Memory distortion and controversies

Past memory distortion

On the other hand, if past and present exist at different points, this means that memory from the past is just a memory. Such memories are a way of tapping into this continuum and they are not equal. With the passage of time, memories experience more vividness and detail.

When we remember a specific moment from the past, we can make it seem more real than what unfolded. Memories from the past are subject to change just like our current memories are. No one moment exists in isolation in time unless it is an extraordinary moment in an exceptional life that is remembered as a result of chance or luck.

Read:

It seems that there isn’t a clear answer to this question of whether the past, present, and future do exist at the same point or if they are all linked together as a continuum. It becomes even more difficult when we consider how memories are created and how they form in our minds over time. Although discourses may generate many more controversies on the issue, there is no doubt that this nature of time is very important in shaping our lives.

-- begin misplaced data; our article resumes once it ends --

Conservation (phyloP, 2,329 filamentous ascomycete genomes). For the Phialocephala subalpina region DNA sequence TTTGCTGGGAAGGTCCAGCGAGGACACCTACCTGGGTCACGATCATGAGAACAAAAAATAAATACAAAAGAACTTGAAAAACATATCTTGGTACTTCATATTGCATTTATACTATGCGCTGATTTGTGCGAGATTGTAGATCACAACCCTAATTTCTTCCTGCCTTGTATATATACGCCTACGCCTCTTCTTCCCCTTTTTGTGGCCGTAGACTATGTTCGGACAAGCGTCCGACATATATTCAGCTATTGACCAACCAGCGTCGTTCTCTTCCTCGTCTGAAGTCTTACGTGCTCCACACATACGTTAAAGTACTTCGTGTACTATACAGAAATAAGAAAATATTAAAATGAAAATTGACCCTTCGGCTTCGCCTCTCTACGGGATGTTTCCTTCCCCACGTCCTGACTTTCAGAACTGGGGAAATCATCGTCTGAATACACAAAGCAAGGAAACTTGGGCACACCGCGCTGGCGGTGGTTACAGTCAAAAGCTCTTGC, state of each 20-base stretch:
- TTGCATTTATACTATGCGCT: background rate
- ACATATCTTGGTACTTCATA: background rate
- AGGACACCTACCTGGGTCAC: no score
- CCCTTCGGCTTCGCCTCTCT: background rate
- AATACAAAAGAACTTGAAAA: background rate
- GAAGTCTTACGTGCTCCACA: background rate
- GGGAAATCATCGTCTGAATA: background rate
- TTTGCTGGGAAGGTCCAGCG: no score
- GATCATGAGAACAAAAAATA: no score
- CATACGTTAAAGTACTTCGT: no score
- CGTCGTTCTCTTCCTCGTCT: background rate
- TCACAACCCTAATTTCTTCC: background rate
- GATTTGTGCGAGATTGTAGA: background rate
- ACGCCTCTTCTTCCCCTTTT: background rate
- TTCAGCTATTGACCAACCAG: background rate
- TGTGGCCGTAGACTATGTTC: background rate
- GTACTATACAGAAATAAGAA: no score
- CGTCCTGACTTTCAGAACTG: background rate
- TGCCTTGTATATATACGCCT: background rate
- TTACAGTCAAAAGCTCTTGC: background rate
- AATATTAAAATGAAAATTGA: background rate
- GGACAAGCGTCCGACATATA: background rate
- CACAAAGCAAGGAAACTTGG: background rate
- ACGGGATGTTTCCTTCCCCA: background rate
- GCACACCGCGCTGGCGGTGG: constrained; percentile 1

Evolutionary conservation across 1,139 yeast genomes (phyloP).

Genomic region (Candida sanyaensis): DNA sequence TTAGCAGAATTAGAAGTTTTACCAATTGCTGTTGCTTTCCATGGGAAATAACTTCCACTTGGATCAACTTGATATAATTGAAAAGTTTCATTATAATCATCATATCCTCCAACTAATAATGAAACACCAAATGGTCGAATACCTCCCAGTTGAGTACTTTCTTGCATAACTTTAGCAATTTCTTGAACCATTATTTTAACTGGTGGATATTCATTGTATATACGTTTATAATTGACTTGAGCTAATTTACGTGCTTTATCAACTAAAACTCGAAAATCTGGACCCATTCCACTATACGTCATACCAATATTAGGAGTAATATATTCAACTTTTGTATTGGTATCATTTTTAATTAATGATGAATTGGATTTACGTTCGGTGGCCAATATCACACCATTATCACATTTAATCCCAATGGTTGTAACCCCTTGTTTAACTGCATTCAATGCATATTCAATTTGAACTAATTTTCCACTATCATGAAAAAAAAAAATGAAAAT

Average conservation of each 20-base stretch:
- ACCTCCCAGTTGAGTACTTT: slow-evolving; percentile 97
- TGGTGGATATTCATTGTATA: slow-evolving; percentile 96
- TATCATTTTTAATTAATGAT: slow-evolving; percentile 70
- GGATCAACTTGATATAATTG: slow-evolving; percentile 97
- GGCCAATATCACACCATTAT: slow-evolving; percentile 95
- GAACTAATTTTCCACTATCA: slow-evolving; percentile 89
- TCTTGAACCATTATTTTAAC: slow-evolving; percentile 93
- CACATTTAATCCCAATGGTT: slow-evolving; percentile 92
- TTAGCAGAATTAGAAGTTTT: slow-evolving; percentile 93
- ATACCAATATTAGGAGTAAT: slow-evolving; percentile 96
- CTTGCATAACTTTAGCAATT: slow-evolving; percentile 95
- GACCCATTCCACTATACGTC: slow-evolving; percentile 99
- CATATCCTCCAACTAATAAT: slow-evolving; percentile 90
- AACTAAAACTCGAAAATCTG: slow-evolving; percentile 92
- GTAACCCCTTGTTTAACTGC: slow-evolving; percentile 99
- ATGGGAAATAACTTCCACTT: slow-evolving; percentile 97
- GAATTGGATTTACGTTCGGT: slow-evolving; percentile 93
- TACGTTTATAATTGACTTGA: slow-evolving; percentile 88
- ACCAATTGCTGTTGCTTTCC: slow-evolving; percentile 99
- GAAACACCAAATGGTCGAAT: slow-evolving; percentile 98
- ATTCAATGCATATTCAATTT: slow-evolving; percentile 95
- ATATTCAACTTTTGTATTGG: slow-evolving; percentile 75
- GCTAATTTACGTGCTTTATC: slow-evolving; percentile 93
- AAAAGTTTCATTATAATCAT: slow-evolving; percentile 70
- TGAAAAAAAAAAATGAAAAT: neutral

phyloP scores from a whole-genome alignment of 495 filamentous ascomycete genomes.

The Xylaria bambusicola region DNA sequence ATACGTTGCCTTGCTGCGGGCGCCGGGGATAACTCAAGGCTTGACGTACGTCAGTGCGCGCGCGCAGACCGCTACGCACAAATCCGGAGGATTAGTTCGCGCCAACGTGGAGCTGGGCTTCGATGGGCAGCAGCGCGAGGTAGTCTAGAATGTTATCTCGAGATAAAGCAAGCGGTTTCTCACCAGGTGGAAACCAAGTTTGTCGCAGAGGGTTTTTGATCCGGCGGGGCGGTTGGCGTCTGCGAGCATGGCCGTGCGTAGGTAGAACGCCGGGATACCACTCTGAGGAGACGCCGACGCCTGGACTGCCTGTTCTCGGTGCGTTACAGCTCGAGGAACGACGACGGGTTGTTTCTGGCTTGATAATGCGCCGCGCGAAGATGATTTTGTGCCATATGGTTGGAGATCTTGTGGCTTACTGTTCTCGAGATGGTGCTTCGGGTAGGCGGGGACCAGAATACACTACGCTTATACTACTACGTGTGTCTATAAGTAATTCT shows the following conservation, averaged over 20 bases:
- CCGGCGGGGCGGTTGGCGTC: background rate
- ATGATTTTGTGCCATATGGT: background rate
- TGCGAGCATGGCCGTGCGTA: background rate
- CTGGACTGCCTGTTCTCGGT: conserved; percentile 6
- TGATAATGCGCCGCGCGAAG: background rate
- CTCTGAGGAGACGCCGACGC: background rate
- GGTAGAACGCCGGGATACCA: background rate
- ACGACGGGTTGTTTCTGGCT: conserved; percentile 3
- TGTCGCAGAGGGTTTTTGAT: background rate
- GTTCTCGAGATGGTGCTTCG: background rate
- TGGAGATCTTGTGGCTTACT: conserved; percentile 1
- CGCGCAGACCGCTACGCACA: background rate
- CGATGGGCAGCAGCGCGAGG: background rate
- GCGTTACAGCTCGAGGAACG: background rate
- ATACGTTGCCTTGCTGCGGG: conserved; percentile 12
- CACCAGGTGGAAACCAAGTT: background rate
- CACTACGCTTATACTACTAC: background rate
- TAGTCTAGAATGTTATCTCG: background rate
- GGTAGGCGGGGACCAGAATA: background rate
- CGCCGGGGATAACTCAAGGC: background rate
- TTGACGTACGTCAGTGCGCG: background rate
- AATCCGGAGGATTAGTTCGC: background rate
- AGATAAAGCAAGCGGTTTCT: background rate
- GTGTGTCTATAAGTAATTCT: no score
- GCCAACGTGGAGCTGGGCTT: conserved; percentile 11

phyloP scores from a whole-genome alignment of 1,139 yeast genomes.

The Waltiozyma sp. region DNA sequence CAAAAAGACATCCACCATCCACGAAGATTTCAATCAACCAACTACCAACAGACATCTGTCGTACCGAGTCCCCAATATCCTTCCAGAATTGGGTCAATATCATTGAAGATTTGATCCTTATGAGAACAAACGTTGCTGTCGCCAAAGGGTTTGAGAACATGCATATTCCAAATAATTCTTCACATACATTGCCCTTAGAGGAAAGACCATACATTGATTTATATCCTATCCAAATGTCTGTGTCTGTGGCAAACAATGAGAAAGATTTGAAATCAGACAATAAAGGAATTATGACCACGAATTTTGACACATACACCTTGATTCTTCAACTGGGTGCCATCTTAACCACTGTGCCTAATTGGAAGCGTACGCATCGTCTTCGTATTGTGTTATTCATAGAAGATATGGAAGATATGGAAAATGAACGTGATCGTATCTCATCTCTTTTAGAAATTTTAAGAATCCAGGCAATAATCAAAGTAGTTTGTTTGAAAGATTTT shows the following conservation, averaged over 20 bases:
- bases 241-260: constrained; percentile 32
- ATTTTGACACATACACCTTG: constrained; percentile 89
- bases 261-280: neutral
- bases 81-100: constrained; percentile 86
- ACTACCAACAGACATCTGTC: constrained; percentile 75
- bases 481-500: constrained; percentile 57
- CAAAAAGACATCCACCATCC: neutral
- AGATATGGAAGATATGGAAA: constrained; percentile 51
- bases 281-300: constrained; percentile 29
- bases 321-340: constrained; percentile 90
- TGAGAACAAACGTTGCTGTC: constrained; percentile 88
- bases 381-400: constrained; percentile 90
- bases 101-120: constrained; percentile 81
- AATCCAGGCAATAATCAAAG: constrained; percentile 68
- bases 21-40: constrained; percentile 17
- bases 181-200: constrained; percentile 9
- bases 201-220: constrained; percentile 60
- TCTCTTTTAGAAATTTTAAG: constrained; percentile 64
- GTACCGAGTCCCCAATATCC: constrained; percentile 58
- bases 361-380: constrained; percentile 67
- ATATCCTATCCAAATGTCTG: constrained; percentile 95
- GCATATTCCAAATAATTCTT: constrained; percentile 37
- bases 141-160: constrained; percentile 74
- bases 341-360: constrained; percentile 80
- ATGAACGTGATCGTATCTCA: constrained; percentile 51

Whether we think of time as a continuum or not, the past, present, and future all exist in the same moment. We can recall memories in the past with more detail than those from the future. But, they are still just a part of our past lives and we can’t use them to predict what happens next.

Conclusion

The physically undetectable time and the past memory, a mysterious mental activity, both are essential parts of life for human beings, but we don’t always understand, trust and know how to explain them clearly. However, we do seem to agree on certain things about it like how long a day should last or how far away something is in terms of distance. At the same time, we don’t agree about things like how long a second is or what fraction of time we can call present. Similarly, as it’s an essential phenomenon to survive, we can trust in our memory of the past in case it’s justifiable on the basis of social, cultural, and behavioral conditions.

Latest posts by Britney Foster (see all)
Previous post What if consciousness can exist without being alive?
Next post How many dimensions of human consciousness do we have?